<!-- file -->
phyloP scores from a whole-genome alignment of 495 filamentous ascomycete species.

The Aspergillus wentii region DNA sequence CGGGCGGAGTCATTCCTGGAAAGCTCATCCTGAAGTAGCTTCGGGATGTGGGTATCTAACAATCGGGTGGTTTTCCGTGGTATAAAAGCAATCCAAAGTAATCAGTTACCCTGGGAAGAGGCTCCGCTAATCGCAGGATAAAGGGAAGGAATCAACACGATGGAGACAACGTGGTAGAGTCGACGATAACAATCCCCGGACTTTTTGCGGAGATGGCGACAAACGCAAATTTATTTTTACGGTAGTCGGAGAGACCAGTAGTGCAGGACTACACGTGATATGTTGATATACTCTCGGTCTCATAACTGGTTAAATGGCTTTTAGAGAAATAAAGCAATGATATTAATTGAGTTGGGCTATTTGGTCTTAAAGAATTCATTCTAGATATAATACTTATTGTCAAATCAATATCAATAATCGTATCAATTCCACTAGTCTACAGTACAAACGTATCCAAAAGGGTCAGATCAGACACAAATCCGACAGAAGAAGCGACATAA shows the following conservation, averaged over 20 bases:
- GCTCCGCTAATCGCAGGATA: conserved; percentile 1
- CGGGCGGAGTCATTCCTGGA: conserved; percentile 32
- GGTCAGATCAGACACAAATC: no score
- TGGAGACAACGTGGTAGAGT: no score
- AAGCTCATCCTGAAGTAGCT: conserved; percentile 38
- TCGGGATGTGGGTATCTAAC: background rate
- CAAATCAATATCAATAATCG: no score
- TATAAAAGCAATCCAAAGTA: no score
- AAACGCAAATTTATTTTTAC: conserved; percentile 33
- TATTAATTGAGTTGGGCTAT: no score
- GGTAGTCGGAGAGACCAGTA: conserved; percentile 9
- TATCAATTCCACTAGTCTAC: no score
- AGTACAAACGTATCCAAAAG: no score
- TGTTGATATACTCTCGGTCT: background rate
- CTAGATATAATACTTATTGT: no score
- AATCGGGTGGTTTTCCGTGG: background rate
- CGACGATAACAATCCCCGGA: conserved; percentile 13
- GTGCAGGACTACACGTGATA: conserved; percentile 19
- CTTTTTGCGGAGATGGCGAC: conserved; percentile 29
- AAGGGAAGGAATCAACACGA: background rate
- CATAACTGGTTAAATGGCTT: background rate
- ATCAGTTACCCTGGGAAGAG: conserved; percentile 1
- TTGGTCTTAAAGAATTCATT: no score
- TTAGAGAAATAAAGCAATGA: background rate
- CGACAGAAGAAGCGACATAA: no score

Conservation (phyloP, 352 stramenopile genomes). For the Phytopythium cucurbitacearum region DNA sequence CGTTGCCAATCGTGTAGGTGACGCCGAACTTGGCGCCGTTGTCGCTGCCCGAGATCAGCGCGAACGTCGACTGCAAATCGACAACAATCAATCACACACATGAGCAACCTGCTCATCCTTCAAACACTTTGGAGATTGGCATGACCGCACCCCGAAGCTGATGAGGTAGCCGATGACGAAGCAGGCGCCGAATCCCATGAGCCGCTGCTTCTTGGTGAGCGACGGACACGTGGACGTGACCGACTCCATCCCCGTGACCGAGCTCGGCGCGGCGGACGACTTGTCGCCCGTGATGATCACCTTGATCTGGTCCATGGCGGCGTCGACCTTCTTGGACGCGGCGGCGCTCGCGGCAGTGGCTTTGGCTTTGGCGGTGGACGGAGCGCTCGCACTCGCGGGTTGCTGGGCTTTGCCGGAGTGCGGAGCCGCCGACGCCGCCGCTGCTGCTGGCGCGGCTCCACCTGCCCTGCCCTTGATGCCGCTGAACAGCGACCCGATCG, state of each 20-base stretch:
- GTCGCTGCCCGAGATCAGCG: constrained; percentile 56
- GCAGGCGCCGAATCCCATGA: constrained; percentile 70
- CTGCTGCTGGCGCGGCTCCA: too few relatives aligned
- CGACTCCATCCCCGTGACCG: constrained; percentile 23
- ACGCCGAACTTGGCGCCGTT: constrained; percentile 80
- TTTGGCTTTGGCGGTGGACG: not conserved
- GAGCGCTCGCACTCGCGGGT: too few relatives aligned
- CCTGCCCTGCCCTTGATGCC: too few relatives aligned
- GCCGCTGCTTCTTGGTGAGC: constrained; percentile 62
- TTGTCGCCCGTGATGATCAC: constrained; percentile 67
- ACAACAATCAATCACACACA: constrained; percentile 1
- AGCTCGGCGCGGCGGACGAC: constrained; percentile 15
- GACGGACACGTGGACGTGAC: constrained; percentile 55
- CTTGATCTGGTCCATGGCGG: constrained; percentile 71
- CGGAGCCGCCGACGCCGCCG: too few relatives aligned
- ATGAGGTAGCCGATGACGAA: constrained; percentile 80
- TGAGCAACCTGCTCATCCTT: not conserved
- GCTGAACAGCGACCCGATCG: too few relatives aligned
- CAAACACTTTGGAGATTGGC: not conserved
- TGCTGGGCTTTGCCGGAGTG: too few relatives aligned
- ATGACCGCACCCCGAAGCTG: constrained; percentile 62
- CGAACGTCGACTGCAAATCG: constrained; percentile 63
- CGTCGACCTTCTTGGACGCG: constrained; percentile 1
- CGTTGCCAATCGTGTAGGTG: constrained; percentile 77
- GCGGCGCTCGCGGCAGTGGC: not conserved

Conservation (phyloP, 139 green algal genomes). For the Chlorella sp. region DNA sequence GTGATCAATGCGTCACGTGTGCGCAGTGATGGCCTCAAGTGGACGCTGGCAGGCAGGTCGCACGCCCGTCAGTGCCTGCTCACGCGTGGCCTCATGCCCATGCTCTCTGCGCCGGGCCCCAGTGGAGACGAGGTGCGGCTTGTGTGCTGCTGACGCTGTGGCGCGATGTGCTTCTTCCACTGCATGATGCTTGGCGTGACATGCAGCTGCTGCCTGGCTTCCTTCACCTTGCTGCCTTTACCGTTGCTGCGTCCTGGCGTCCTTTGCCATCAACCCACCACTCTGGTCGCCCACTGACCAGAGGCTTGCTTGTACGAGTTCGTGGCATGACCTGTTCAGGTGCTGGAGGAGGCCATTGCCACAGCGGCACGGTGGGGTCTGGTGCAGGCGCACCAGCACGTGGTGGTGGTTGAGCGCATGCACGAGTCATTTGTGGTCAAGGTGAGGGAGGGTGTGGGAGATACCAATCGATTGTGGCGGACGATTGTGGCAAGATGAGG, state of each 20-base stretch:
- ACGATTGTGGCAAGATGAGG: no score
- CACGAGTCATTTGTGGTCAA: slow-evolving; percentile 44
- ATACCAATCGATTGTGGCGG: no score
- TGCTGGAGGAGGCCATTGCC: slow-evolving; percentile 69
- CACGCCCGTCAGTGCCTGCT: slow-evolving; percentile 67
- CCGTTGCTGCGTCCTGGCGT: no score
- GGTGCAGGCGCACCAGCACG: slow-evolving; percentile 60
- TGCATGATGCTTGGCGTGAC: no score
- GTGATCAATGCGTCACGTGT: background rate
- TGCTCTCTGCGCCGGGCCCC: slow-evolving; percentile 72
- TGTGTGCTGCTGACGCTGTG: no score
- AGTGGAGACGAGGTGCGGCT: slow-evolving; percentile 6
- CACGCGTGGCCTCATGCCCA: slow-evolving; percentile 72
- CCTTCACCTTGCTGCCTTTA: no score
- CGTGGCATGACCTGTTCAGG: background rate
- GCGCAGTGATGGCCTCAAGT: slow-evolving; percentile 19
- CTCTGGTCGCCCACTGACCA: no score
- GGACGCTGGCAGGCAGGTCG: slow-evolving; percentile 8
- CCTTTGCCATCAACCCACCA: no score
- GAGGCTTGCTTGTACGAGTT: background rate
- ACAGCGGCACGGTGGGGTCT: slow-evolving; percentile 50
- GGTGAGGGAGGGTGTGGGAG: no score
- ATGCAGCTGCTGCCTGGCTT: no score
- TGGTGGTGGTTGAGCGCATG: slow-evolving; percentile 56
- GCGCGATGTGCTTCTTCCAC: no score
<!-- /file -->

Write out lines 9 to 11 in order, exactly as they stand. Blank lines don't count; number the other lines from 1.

- CAAATCAATATCAATAATCG: no score
- TATAAAAGCAATCCAAAGTA: no score
- AAACGCAAATTTATTTTTAC: conserved; percentile 33